Since 2005, Pennsylvania State Police have operated with mobile video recording equipment inside their vehicles. But on March 6, 2012, the night police said Columbia native Daryl Jerome Berry was shot and killed by a state trooper on the Pennsylvania State Turnpike, the trooper's dash cam was not recording the events.
The Pennsylvania State Police responded to a formal request by Patch for the dash camera footage of the events that night by saying that no records existed.
"PSP doesn't have any records such as you described in its possession, custody or control," wrote William Rozier, a records office official who responded to Patch's request for the dash cam footage.
Sgt. Anthony Mannetta, a spokesperson for the Pennsylvania State Police, said dash cameras automatically begin recording as soon as an officer turns on his police lights. They are supposed to record all traffic and criminal enforcement stops, field interviews, police pursuits, traffic safety and sobriety checkpoints, and any other situation an officer deems appropriate, according to police's standard operating procedures that dictate the use of dash cameras, which were obtained by Patch through a formal public information request.
Also officers are required to ensure their cameras are working before they start a shift and any operational problems with the equipment are supposed to be immediately reported to the help desk, according to the standard operating procedures (see attached PDF).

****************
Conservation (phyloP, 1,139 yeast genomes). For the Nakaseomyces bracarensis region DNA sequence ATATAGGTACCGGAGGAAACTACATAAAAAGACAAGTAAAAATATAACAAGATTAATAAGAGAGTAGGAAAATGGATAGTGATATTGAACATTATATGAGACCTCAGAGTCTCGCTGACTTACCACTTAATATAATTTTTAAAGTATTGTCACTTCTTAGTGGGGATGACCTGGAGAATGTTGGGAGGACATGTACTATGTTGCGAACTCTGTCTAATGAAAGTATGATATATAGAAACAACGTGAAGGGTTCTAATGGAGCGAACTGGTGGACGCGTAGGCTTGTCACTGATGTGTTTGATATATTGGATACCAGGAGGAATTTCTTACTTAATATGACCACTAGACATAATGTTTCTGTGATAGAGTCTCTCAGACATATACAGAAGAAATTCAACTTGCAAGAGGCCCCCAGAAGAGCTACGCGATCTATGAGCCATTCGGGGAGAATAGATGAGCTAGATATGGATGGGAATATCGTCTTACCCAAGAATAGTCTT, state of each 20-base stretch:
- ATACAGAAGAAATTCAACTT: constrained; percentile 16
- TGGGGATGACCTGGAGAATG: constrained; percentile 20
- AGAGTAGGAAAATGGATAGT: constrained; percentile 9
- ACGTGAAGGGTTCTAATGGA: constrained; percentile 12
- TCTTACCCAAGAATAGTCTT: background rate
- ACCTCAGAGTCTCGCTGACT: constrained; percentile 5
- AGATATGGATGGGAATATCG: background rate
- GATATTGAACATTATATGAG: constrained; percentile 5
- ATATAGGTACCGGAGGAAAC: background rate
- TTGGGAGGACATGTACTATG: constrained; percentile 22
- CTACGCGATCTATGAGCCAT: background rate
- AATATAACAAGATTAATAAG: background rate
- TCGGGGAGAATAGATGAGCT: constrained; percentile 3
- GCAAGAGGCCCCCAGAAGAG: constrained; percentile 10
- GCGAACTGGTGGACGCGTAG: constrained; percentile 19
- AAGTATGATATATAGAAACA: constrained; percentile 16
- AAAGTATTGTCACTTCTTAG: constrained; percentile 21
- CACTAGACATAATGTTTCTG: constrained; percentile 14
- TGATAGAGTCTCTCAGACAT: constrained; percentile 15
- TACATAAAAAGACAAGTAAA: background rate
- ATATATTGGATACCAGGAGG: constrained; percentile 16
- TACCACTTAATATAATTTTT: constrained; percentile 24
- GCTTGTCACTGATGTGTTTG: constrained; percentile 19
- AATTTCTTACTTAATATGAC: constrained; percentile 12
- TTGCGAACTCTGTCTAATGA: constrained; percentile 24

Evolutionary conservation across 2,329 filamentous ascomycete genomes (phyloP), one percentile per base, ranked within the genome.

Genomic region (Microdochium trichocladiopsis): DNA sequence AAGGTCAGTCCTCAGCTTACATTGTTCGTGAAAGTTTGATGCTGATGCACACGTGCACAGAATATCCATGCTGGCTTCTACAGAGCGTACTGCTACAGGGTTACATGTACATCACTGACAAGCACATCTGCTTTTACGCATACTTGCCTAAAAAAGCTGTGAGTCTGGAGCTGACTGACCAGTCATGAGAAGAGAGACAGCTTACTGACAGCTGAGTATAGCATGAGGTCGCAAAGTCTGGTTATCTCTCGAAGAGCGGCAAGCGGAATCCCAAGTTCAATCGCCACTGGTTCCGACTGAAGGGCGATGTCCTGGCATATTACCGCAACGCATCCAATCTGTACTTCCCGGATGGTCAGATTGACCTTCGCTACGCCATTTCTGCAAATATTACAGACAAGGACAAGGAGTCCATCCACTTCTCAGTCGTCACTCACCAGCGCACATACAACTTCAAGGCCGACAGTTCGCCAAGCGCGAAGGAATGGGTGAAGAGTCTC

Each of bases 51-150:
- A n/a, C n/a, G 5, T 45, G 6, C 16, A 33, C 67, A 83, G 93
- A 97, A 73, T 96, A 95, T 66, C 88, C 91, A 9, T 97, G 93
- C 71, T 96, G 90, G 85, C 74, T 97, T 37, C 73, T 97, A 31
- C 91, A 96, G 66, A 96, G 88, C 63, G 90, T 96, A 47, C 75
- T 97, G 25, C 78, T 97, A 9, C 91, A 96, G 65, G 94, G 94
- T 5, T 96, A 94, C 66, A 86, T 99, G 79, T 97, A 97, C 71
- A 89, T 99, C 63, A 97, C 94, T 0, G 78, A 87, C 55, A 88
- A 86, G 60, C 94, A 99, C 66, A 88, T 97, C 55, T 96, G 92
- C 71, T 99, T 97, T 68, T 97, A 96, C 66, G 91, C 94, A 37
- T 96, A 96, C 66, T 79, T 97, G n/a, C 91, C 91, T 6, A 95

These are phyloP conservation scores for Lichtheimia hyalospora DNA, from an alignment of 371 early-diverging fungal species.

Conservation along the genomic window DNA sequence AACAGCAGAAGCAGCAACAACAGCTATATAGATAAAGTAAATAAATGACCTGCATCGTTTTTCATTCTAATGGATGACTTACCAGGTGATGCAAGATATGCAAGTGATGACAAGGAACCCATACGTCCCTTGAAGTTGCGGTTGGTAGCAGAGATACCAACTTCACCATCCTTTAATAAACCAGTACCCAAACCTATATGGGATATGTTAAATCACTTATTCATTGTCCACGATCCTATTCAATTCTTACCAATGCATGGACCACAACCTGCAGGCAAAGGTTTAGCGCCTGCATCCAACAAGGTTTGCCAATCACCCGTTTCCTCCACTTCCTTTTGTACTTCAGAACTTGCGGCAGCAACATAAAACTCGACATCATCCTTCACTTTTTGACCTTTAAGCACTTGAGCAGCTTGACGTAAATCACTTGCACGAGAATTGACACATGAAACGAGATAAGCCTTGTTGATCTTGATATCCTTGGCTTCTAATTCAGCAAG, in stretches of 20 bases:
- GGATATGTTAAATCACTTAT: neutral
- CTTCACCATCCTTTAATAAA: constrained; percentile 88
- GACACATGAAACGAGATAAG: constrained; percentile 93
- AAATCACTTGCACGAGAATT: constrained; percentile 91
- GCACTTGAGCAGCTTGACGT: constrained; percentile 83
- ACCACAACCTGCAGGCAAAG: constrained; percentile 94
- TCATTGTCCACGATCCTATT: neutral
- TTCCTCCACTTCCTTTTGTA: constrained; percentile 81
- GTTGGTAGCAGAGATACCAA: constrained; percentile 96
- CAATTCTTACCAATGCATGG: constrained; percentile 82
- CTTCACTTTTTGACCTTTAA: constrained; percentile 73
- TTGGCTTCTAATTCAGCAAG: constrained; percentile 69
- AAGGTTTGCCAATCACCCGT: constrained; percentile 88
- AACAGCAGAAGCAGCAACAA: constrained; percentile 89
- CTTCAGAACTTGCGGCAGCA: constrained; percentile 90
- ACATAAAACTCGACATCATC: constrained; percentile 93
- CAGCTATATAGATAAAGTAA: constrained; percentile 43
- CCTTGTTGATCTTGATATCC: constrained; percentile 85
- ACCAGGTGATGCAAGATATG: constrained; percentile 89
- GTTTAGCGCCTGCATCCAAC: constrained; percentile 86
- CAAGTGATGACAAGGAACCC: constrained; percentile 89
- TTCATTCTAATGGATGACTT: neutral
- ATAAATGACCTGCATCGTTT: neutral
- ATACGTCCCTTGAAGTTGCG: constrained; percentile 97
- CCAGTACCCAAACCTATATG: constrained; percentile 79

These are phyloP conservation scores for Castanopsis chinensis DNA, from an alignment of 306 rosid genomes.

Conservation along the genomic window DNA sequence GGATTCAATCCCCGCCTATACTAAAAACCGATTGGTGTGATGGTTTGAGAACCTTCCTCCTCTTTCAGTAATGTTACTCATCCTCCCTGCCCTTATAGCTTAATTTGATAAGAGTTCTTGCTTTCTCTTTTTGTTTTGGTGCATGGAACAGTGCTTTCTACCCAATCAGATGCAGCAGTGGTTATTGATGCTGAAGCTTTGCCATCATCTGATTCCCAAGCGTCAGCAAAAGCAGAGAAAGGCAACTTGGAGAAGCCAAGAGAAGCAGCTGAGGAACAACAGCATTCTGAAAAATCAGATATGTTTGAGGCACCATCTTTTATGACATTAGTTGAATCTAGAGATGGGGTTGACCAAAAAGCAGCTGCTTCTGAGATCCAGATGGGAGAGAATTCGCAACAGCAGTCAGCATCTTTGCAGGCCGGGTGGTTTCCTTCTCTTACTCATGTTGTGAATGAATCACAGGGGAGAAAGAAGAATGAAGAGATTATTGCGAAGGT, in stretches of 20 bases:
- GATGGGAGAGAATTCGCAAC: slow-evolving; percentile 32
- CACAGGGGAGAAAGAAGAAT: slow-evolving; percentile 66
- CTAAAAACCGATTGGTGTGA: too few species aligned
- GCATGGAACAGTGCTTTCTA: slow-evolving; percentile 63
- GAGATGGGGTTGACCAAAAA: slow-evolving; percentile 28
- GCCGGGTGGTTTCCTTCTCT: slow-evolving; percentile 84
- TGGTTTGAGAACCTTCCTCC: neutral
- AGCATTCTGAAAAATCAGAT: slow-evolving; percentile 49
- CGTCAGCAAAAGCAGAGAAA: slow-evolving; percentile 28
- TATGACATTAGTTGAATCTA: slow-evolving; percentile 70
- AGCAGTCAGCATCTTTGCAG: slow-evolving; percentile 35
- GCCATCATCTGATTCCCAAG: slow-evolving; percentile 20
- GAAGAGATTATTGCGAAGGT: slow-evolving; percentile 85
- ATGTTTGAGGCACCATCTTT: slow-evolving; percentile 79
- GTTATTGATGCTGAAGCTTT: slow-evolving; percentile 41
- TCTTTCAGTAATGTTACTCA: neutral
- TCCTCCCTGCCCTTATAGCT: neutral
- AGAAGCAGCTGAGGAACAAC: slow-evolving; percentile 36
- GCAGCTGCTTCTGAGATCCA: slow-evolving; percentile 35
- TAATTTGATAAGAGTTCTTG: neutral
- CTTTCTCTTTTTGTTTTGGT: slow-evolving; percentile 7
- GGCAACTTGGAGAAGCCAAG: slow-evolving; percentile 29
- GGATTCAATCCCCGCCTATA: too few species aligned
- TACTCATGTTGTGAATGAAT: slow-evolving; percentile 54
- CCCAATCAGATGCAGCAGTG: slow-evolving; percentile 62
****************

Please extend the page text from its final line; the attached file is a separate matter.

Joyce Hamilton Berry, the mother of Daryl Berry and a Columbia resident, said police told her the camera in the trooper's car was malfunctioning when her son was shot and killed on the turnpike.
Patch has filed other formal requests for information related to the shooting, such as for 911 call recordings, police reports and witness statements. Pennsylvania State Police denied the requests citing an ongoing investigation.
Multiple calls placed over two months to Fulton County District Attorney Travis Kendall in Pennsylvania, who state police said was also investigating the shooting, were not returned.
Toxicology results released recently by the Fulton County coroner reported that no controlled substances were found in Berry's body when he was killed. Police reported after the incident Berry was shot after releasing his dogs on the trooper and then proceeding to attack the trooper with a metal flashlight.
Before the shooting, Berry was reportedly involved in an accident with two-tractor trailers that disabled his Mercedes station wagon, according to a Fulton County news report. His mother, Berry, said she with the length of the investigation and the lack of information being released by police.
"I am so hurt and so upset that until the District Attorney's office has completed their investigation, I can't get any information," said Berry.
For more information, refer to Columbia Patch's other coverage of this case: